|The Fairey Swordfish torpedo bomber of the British Royal Navy sallied into combat at a frighteningly slow 85 knots—with nothing to shield the crew but its fabric cover. Vintage Wings of Canada operates one of only two flying examples in the world, and it’s on display here at AirVenture. PHOTO BY PETER HANDLEY
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They were known as “Stringbags” and the origin of the nickname is uncertain. Some fans of the Fairey Swordfish torpedo bomber say it refers to the mass of flying wires and leather stitching that held it all together. The Royal navy’s Swordfish dropped not only torpedoes, but bombs, rockets—even leaflets—when they flew interdiction missions over occupied France. There are only two Swordfish still flying, and Rob’s is the only one on this side of the Atlantic. It took a monumental effort to get it here to AirVenture.
They were known as “Stringbags” and the origin of the nickname is uncertain. Some fans of the Fairey Swordfish torpedo bomber say it refers to the mass of flying wires and leather stitching that held it all together.
“But I like the other story,” said Rob Fleck, president of Vintage Wings of Canada, which brought the Swordfish here to AirVenture yesterday. “They say the name refers to the oversize string bags British housewives used to carry groceries, sundries—or just about anything. The Royal navy’s Swordfish dropped not only torpedoes, but bombs, rockets—even leaflets—when they flew interdiction missions over occupied France. So they were known for being able to carry just about anything, like a ‘string bag.’”
There are only two Swordfish still flying, and Rob’s is the only one on this side of the Atlantic. It took a monumental effort to get it here to AirVenture and Rob spreads the credit out among his entire staff at Vintage Wings (www.vintagewings.ca). Located in Gatineau, Quebec, Canada (near Ottawa), the organization fields an enviable collection of World War II aircraft. Also on display here this week, just west of the Warbirds in Review area where the Swordfish sits, is a full complement of trainers used by the Royal Canadian Air Force during World War II.
“We had to cannibalize our poor [Westland] Lysander for parts to get the Swordfish flying,” said Rob. The pneumatic brake system was among the most troublesome—with a fluid bladder and several other parts needing replacement up to the last minute throughout this past hectic week. Its arrival was questionable even up to the last day.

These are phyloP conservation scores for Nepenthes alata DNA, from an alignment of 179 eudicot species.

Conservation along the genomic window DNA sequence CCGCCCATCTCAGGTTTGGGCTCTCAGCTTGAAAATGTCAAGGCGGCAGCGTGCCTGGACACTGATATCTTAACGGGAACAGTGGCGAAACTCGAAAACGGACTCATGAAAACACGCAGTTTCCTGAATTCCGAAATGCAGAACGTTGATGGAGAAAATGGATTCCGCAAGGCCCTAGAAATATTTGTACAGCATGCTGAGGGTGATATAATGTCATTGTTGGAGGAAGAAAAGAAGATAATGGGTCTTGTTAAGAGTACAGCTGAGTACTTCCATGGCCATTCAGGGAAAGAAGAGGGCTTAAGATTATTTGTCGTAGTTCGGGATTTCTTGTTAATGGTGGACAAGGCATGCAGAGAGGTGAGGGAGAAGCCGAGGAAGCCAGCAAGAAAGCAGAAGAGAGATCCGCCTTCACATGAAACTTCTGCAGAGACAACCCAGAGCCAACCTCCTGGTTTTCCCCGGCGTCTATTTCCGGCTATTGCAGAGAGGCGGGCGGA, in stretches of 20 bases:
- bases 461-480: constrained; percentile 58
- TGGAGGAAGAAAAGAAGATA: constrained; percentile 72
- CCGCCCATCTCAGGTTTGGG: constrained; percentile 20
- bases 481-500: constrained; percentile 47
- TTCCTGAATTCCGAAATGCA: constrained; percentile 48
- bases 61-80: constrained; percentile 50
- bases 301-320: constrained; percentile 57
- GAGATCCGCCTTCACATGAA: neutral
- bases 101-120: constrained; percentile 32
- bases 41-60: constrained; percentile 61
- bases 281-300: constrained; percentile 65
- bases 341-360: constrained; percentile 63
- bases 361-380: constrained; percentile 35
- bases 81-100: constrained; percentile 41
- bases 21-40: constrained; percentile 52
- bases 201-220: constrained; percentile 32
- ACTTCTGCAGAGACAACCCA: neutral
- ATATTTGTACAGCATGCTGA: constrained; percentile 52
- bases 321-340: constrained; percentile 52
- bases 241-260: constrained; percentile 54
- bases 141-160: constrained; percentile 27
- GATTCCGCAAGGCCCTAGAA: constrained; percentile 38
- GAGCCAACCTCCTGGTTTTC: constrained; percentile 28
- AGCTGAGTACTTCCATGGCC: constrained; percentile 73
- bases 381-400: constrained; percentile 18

On the final day’s flight from Sault Ste. Marie, Michigan, overnight rain soaked the ignition system and Vintage Wings chief mechanic Andrej Janik was forced to dismember the system to address problems with the booster coil. As it was, it took five tries to get it started—each one requiring 50 punishing turns of the inertia starter crank. That upper body workout went to Austin Childerhose, son of veteran Vintage Wings pilot Bob Childerhose, who flew the Stringbag on its trip here to Oshkosh. At least Austin got to ride in the back seat.
The Swordfish is also suffering from ignition shielding problems, so even with a portable radio onboard, it required an escort to get into Wittman Field yesterday afternoon. It flew the last leg from a stop in Menominee, Michigan, under clear skies. “The weather couldn’t have been better today,” said pilot Childerhose.
Rob Fleck is quick to point out that all the work done so far by Vintage Wings has served just to get the airplane airworthy. It was originally restored over a 12-year period, finished in 1992 by Bob Spence after he acquired it at an auction. Vintage Wings got the Stringbag in 2006, and sent the Bristol Pegasus engine off to Deltair in England for rebuild. It took more than four years, partly due to the difficulties associated with its sodium filled exhaust valves.
To add to the frustration of a four-and-a-half-year rebuild, the engine was damaged in shipping back to Canada, and many parts such as the exhaust collector ring and manifold had to be recreated at Vintage Wings. Problems followed with fuel pressure and the wing-folding mechanism, further delaying the airworthiness of the airplane, Rob said.
John Aitken, a military test pilot and veteran of Canada’s National Research Council (their NASA) flew the initial test flights after the engine rebuild. But Bob Childerhose, a commercial pilot with more than 20,000 hours got the honors for the journey here.
It took an hour and 51 minutes to fly from Sault Ste. Marie to Menominee; then 51 minutes from there to Oshkosh. They flew at 2,500 feet at an airspeed of 85 knots. It burned 36 gallons per hour of fuel, and consumed (or dripped) one gallon of oil per hour. Total time on the overhauled Bristol Pegasus radial is less than 10 hours, including the flight here.
“I can’t imagine flying this into combat,” said Childerhose. “For one thing, you had to get so close—about 1,000 yards—to deliver the weapon. Then you had to break away. It’s difficult to comprehend doing that with people shooting at you. It’s like attacking the enemy in a cardboard box.”
Rob stresses that the airplane on the ramp has not been restored—but it will be. It just has to wait its turn behind a pair of Spitfires and a Hurricane already in the queue at Vintage Wings—about three years’ work right there. He expects the rebuild to take two years after that.
An unfortunate consequence of the current North American heat wave is that the man for whom the Swordfish is dedicated cannot be here at Oshkosh. Commander Terry Goddard participated in some of the more illustrious missions involving the Swordfish, such as the attack on the German pocket battleship Bismarck and the infamous “Channel dash” in which the German navy brazenly escaped through the English Channel under cover of bad weather. Cdr. Goddard intended to come, but at age 90-plus, the hot weather was just too much for him to risk.